Feature: The Army and operations other than war


Operations other than war (OOTW) take up the vast majority of the SA National Defence Force’s (SANDF’s) working hours with taskings ranging from building bridges through to delivery of ballot papers for elections as well as safeguarding borders and being an active component of government foreign policy.

“Many people seem to think the defence force is surplus to national requirements because South Africa is not fighting a war,” an SA Army brigadier general told defenceWeb on condition of anonymity.
“Just the opposite, because there is no war in the true sense of the word doesn’t mean the SANDF is not a deployed force.”

Army chief Lieutenant General Vusi Masondo elaborated on some of the work his arm of service is doing when he addressed a recent media event at the Army College in Thaba Tshwane.
“The SA Army is increasingly becoming involved in OOTW. As a force, we understand the bond we share with South Africa and we readily extend our support to the people when the need arises.
“We are, after all, servants of the people,” he said.

This helping hand approach saw soldiers conspicuous in camouflage during the May 7 general elections ensuring registered voters were able to cast their ballots without interference.
“Soldiers also maintained stability in a non-partisan manner in Alexandra when chaotic elements threatened to derail the Constitutionally protected smooth polling process,” Masondo said.

Similarly soldiers were essential to ensuring ballot papers made it safely to the Wonderkop area of North West, scene of the now infamous Marikana massacre.

The man in charge of the single largest component of the SANDF also points to the work done by the Sappers in making life easier for people in rural parts of the country. Using Bailey bridges engineer/soldiers have provided communities in Eastern Cape, among others, with an easier way of moving from place to place, even if it is on foot for purposes as varied as going to school, visiting a clinic and accessing potable water.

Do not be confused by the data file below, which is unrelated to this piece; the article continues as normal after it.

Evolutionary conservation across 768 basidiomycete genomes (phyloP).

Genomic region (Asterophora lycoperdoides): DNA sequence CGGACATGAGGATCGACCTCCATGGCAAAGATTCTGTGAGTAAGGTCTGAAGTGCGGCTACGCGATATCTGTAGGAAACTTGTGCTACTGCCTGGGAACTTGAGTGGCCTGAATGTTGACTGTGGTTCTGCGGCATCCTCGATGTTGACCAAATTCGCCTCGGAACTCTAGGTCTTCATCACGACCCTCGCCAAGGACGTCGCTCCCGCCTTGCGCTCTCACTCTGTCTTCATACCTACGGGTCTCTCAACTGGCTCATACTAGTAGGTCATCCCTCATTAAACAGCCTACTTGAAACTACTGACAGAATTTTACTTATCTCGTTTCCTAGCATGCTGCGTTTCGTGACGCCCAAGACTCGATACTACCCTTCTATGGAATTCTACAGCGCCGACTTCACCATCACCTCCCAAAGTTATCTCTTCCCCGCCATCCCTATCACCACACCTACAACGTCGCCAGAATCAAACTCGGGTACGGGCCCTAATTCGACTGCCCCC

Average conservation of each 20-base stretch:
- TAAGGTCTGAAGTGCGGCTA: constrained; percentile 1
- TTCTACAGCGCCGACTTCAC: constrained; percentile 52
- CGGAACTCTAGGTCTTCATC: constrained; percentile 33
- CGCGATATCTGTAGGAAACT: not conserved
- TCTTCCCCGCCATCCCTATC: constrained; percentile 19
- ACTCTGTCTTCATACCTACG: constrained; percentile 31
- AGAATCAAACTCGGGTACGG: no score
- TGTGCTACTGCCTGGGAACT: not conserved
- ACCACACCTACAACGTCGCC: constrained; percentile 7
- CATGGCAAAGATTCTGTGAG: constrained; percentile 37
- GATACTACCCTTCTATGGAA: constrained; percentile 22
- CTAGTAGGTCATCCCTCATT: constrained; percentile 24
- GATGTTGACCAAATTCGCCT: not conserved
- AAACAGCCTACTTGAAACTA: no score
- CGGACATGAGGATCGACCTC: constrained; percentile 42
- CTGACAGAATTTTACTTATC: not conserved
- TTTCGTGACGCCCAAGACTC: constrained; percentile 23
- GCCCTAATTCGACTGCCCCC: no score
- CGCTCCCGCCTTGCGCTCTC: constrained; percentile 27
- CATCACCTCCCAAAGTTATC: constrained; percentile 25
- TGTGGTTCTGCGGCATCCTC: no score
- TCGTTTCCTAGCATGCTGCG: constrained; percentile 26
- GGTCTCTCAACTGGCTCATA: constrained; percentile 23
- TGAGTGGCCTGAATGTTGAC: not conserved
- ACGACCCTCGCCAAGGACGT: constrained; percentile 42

When it comes to taskings more in the accepted military tradition, the Army is the backbone of Operation Corona. There are currently 13 companies deployed along South Africa’s borders with Zimbabwe, Mozambique, Swaziland, Lesotho, Botswana and Namibia trying to halt the flow of illegals and contraband goods into the country and prevent stolen vehicles and livestock, among others, from leaving South Africa.

The SANDF is an integral part of government’s foreign policy and this means soldiers are and will find themselves deployed as part of African Union (AU) and/or United Nations (UN) peacekeeping, peace support and peace building missions in Africa.

This was made clear by Masondo who said South Africa would only go back to the Central African Republic (CAR) if “asked to by the AU”.

South African soldiers supported by their colleagues from the SA Air Force are currently deployed in Darfur and the DRC while the Navy maintains a presence in the Mozambique Channel.

Masondo maintains the long-awaited Defence Review provides an opportunity for his arm of service “to be bolstered in its efforts to fulfil its Constitutional mandate, that of providing combat ready forces to safeguard our borders and territorial integrity while also playing a role in laying a foundation from which social development would be possible”.

The Defence Review, which will shape the SANDF over the next 30 years, is due to come under the scrutiny of the Parliamentary Portfolio Committee on Defence and Military Veterans at its second meeting of the second Parliamentary term of this year next Thursday.
“The committee will receive a comprehensive briefing that should include the implications of the (tabled) Defence Review and whether this updated defence policy could lead to the amendment of current legislation,” the committee’s second term programme states.

This is currently the only mention the Defence Review has in the committee’s second term programme.